IN A Thanksgiving episode of Friends, Phoebe Buffay gets upset when she doesn’t get asked to pull the wishbone.
“Vegetarians never get to do the wishbone. It’s really not fair, either. Just because we don’t eat the meat doesn’t mean we don’t like to play with the carcasses.”
I thought of this when I was at the Nick Nairn Cookschool in Port of Menteith, twirling a whole chicken round my head by its leg and trying to dislocate the hip joint. “Swing it harder,” said Esme the Scotsman photographer. “You need to jiggle it about with a bit more force.”
When I realised we were going to spend our day at the cook school dismembering chicken and learning how to fillet fish I had worried about offending Esme the photographer, who is a vegetarian. But it turned out her attachment to animals was less sentimental than I feared. “If it came to it I would shoot something and eat it,” she said.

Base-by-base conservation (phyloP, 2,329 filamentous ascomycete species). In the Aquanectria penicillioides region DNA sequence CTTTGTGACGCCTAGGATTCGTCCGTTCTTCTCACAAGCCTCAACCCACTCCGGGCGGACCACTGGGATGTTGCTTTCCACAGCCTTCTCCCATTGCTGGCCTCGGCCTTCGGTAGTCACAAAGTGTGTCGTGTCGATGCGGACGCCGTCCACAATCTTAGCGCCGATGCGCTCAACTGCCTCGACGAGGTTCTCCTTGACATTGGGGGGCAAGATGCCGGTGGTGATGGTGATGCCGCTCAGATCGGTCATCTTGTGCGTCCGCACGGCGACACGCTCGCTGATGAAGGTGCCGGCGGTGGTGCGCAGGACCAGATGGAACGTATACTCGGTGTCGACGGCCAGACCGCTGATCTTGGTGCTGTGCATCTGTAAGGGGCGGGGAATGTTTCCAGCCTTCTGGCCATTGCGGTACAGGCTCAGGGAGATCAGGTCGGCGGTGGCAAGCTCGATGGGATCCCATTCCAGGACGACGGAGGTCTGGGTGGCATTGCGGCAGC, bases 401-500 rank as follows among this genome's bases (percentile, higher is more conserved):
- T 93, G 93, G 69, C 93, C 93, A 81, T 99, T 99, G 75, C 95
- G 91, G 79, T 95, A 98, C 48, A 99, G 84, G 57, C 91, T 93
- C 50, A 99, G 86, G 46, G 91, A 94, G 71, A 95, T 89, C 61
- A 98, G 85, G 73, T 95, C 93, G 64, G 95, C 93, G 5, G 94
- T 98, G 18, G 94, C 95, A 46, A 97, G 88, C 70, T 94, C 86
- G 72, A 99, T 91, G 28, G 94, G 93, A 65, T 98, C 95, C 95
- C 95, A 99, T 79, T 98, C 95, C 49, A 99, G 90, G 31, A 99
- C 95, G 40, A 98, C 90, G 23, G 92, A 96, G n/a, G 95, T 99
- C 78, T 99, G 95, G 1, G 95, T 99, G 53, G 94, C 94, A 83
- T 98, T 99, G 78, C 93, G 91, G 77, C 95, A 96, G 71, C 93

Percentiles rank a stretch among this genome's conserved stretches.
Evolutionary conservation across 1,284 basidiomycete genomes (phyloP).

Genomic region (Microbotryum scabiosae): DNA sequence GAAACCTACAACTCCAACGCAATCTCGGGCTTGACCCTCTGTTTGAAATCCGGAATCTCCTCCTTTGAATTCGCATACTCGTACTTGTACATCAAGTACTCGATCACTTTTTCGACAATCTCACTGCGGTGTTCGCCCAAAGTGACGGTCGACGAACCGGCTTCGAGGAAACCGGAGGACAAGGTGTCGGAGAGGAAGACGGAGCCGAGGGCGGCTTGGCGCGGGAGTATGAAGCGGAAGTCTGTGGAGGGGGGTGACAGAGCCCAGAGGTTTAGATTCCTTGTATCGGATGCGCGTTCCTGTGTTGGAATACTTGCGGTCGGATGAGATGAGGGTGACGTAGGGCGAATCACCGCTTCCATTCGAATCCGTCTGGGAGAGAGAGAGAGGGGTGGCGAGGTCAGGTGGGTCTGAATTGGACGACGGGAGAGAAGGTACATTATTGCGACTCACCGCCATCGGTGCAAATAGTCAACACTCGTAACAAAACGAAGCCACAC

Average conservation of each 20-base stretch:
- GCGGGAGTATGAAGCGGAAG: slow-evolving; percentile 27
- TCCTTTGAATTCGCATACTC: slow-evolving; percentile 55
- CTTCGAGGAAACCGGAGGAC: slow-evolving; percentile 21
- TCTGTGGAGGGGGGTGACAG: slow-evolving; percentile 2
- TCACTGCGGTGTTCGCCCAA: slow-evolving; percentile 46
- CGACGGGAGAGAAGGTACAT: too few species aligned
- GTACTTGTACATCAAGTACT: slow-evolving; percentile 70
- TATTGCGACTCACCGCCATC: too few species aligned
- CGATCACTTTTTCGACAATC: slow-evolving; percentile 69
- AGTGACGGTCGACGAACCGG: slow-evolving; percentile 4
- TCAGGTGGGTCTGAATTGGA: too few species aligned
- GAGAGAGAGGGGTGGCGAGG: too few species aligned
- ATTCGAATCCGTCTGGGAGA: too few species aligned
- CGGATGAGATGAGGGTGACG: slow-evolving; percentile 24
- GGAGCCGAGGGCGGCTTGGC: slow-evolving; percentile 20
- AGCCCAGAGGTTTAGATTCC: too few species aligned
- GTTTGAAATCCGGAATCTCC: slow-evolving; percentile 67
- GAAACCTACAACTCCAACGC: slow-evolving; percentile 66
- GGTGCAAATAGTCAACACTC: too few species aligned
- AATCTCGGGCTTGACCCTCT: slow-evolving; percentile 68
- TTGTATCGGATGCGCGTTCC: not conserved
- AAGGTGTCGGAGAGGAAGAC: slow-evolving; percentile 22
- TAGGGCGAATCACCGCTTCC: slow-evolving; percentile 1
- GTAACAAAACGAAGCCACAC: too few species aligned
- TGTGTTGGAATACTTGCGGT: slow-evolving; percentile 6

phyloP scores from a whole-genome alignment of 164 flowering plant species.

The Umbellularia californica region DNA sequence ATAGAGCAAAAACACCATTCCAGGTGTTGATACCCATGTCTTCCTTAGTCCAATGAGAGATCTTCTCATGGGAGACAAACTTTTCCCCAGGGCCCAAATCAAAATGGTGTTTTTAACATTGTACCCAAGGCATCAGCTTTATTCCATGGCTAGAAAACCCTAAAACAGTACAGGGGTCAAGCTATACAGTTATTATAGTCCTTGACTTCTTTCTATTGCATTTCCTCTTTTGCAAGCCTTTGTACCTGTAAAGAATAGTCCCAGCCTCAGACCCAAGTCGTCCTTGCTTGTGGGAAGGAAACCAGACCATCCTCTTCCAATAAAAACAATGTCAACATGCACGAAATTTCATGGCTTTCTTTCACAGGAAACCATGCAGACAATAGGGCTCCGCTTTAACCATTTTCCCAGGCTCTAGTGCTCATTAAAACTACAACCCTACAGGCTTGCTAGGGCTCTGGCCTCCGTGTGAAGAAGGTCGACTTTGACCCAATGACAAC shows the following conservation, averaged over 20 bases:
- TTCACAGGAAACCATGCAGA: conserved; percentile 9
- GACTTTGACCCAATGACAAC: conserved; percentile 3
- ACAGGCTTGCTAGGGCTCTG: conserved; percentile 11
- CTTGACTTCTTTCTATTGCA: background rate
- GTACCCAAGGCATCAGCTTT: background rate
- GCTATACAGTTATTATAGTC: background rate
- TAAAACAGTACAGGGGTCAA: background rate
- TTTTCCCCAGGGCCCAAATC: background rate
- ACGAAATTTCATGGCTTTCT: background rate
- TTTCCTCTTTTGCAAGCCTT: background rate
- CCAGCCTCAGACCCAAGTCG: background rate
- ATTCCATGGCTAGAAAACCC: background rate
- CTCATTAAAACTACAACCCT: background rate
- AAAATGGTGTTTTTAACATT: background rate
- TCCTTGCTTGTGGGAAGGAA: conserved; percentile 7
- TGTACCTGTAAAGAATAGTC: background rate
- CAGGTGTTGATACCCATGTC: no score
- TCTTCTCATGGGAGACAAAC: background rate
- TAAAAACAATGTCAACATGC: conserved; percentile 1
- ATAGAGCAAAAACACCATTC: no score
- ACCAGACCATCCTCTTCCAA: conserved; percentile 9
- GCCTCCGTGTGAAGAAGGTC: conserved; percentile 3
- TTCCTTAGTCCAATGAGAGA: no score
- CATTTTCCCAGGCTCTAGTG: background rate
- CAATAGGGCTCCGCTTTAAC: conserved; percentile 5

I understand because I used to be vegetarian too, but never the soppy kind.
It surprises me sometimes, but since starting to eat meat again I’ve never been scared of slicing through flesh and boiling up bones.
If you are going to eat an animal it is surely better and more respectful to make sure every little bit of it is used for roasting, salads, stir fries, sandwiches and made into stock for soup.
And squeamishness about turning animals into meat is costing us all a fortune. Supermarkets have lured us into buying individually wrapped portions or pre-prepared selections of small cuts which are far more expensive.
At the Nick Nairn Cookschool with the help of tutor John Webber I managed to transform a chicken which would probably have cost around a tenner into a tray full of component parts which would probably cost you twenty quid if you bought them all separately.
You’ll need strong wrists, a sharp knife and not be put off by the sound of cracking bones – but it is not as hard as it looks.
If you want to eat meat it pays to be less sentimental and more like nature herself – red in tooth and claw.